Finding a Provider: Why It’s Important
After you are diagnosed with HIV, it’s very important to find an HIV care provider as soon as possible. HIV treatment has advanced tremendously in the past decade and with the proper care and treatment, you can stay healthy, live longer, and reduce the chances of transmitting HIV to others.
Who Provides HIV Care?
HIV care providers are medical professionals who work with you to manage your HIV care and stay healthy. Many providers will manage your primary health care needs as well. HIV care providers can include:
- Nurse Practitioners
- Physician Assistants
HIV care providers often work with a team of other healthcare professionals to ensure that you have the best care possible. Other important members of your HIV care team may include:
- Social workers
- Case managers and/or other health professionals
These team members will work with you so that you can stay as healthy as possible and live life to the fullest.
How Long Should You Wait Before Finding an HIV Provider?
Not long. Mounting scientific evidence has made clear the many benefits of starting antiretroviral therapy (ART) as early as possible. The sooner you find an HIV provider, the sooner you can start ART to stay healthy and reduce the risk of transmitting the virus to others.
Before starting you on ART, your HIV provider will want to review your health history, conduct a physical exam, and run some initial lab tests to evaluate your overall health and determine the stage of HIV disease in your body. These lab tests will help you and your provider determine the best treatment plan for you.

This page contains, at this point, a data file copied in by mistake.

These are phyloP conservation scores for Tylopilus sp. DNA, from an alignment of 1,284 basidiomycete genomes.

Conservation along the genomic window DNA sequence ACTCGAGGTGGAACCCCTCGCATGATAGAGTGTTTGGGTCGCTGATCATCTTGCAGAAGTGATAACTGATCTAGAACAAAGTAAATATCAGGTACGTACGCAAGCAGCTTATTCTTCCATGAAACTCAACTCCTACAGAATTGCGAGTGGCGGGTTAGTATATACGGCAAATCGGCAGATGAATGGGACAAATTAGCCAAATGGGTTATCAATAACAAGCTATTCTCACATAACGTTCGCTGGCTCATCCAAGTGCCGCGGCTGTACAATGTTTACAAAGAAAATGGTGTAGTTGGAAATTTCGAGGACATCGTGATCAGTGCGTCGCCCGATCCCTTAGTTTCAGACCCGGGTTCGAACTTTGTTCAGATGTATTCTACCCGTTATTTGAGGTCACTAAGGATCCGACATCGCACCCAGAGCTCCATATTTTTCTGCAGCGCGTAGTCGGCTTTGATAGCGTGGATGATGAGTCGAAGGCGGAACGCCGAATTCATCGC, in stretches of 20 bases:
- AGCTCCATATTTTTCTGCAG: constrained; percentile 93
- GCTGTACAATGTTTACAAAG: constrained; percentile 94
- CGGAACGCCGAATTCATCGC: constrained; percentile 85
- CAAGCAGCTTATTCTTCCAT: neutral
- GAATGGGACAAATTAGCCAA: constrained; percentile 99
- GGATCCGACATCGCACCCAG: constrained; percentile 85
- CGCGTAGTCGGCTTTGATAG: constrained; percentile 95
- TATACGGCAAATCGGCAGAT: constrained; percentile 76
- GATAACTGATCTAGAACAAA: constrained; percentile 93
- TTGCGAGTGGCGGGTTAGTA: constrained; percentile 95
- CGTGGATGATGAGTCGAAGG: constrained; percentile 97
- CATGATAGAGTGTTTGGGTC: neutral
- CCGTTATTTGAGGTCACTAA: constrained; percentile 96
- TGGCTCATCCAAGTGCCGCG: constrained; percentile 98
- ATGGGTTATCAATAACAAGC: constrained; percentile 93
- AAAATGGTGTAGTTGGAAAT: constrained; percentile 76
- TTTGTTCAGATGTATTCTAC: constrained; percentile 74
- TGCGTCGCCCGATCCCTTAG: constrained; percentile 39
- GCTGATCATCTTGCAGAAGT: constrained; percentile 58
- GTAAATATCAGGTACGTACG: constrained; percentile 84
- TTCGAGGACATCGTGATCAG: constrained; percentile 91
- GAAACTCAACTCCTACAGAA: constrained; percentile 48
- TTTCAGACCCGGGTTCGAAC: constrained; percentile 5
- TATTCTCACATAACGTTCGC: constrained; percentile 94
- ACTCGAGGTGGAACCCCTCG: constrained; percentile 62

Locate a Provider Near You
Your HIV testing site can likely provide you with a referral to an HIV provider. Or, if you have a regular doctor, you can also speak with him or her about whether they can lead your HIV care or will refer you to a specialist they work with.
You can also locate an HIV provider using this locator:
Tips for Choosing a Provider
Here are some tips to keep in mind when choosing a provider:
- You may be referred to an HIV provider by your HIV testing site or your primary healthcare provider. If not, use the Locator above to find an healthcare provider who specializes in HIV care in your area. You can always change your provider later if they are not a good fit for you. The important thing is to get started.
- It’s important to remember that not all providers are specialists in HIV. It’s perfectly fine for you to ask your provider about his or her training or experience in treating people living with HIV. A good health care provider will not be offended if you ask.
- You are entitled to quality care for your HIV disease. Geography or funding may limit your choices about who your care provider will be, but you have a right to expect treatment from a competent and caring medical professional.
Helping Your Provider Help You
Here are some ways you can help your provider help you:
- Always be open and honest with your provider about things like:
- Medication—Have you missed any doses of your HIV meds? Have you taken them on time and as prescribed?
- Side effects—Are you experiencing any problems with your HIV meds? Have you noticed any changes in your body (e.g., fatigue, weight loss, diarrhea) that might be related to your HIV meds?
- Sexual activity—Are you having sexual contact? Are you protecting yourself and your partner(s)?
- Drug and alcohol use—Are you using illicit drugs and alcohol, and, if so, how much and how frequently? It is important for your provider to know about your substance use because drugs and alcohol may interact with your HIV medications.